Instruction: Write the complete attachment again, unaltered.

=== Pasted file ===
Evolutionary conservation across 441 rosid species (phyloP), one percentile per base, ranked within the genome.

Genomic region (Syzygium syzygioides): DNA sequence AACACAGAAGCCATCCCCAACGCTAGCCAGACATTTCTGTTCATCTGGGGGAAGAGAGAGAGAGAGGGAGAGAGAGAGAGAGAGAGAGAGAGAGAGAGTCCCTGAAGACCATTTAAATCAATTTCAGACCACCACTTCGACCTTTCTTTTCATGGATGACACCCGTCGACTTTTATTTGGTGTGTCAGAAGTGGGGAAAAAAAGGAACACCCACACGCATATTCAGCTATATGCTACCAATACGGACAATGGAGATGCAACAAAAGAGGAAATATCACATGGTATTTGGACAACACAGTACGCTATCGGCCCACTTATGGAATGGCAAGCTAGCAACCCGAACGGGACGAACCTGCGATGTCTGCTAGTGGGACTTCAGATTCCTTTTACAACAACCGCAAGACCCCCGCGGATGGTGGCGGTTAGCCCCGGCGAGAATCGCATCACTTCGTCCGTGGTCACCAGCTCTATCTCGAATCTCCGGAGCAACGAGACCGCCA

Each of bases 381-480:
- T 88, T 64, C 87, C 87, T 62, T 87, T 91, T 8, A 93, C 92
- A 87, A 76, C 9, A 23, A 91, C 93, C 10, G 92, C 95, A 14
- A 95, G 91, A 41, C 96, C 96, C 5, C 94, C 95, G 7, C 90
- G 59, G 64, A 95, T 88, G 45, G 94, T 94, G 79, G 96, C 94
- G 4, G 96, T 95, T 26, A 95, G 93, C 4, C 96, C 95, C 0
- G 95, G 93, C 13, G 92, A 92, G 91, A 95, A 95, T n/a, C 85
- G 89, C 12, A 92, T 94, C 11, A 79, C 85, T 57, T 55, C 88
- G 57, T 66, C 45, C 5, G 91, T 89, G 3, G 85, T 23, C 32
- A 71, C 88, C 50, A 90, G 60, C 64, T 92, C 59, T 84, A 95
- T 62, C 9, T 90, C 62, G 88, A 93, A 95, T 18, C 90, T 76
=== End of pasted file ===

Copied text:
Evolutionary conservation across 441 rosid species (phyloP), one percentile per base, ranked within the genome.

Genomic region (Syzygium syzygioides): DNA sequence AACACAGAAGCCATCCCCAACGCTAGCCAGACATTTCTGTTCATCTGGGGGAAGAGAGAGAGAGAGGGAGAGAGAGAGAGAGAGAGAGAGAGAGAGAGTCCCTGAAGACCATTTAAATCAATTTCAGACCACCACTTCGACCTTTCTTTTCATGGATGACACCCGTCGACTTTTATTTGGTGTGTCAGAAGTGGGGAAAAAAAGGAACACCCACACGCATATTCAGCTATATGCTACCAATACGGACAATGGAGATGCAACAAAAGAGGAAATATCACATGGTATTTGGACAACACAGTACGCTATCGGCCCACTTATGGAATGGCAAGCTAGCAACCCGAACGGGACGAACCTGCGATGTCTGCTAGTGGGACTTCAGATTCCTTTTACAACAACCGCAAGACCCCCGCGGATGGTGGCGGTTAGCCCCGGCGAGAATCGCATCACTTCGTCCGTGGTCACCAGCTCTATCTCGAATCTCCGGAGCAACGAGACCGCCA

Each of bases 381-480:
- T 88, T 64, C 87, C 87, T 62, T 87, T 91, T 8, A 93, C 92
- A 87, A 76, C 9, A 23, A 91, C 93, C 10, G 92, C 95, A 14
- A 95, G 91, A 41, C 96, C 96, C 5, C 94, C 95, G 7, C 90
- G 59, G 64, A 95, T 88, G 45, G 94, T 94, G 79, G 96, C 94
- G 4, G 96, T 95, T 26, A 95, G 93, C 4, C 96, C 95, C 0
- G 95, G 93, C 13, G 92, A 92, G 91, A 95, A 95, T n/a, C 85
- G 89, C 12, A 92, T 94, C 11, A 79, C 85, T 57, T 55, C 88
- G 57, T 66, C 45, C 5, G 91, T 89, G 3, G 85, T 23, C 32
- A 71, C 88, C 50, A 90, G 60, C 64, T 92, C 59, T 84, A 95
- T 62, C 9, T 90, C 62, G 88, A 93, A 95, T 18, C 90, T 76